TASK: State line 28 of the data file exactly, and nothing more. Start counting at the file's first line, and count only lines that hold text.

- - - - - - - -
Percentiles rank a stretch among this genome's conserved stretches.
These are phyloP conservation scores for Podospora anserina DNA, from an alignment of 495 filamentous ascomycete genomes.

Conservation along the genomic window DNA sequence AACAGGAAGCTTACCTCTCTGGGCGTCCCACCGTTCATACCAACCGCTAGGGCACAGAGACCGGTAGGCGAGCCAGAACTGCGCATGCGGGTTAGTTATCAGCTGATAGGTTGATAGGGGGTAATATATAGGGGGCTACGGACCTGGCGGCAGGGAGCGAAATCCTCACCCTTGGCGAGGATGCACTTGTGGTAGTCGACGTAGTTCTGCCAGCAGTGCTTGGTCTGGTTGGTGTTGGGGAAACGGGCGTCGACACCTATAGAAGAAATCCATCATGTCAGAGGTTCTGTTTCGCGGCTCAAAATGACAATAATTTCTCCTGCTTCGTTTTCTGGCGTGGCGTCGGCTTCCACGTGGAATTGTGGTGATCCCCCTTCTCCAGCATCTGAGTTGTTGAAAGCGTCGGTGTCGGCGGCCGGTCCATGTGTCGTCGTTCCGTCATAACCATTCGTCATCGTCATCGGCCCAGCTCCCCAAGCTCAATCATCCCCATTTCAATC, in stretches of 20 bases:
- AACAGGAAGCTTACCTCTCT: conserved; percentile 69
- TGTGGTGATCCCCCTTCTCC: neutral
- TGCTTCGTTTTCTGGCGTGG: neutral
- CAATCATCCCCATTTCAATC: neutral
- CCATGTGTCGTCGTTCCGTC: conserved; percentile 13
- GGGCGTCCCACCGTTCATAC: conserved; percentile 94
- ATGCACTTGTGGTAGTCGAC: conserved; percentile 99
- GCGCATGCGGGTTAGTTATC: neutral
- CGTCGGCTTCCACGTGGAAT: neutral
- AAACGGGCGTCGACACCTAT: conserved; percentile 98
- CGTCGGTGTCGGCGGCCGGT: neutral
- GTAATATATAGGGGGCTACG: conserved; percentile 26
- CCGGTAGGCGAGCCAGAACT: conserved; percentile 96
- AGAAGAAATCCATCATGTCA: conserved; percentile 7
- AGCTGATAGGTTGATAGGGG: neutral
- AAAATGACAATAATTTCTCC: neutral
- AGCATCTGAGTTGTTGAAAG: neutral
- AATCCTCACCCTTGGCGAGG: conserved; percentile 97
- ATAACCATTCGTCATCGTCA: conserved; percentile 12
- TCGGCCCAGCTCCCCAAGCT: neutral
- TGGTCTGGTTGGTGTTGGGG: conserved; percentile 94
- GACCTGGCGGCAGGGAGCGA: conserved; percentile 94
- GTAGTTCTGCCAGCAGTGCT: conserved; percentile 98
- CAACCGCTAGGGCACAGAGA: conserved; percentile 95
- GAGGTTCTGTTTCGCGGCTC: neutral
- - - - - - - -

- GAGGTTCTGTTTCGCGGCTC: neutral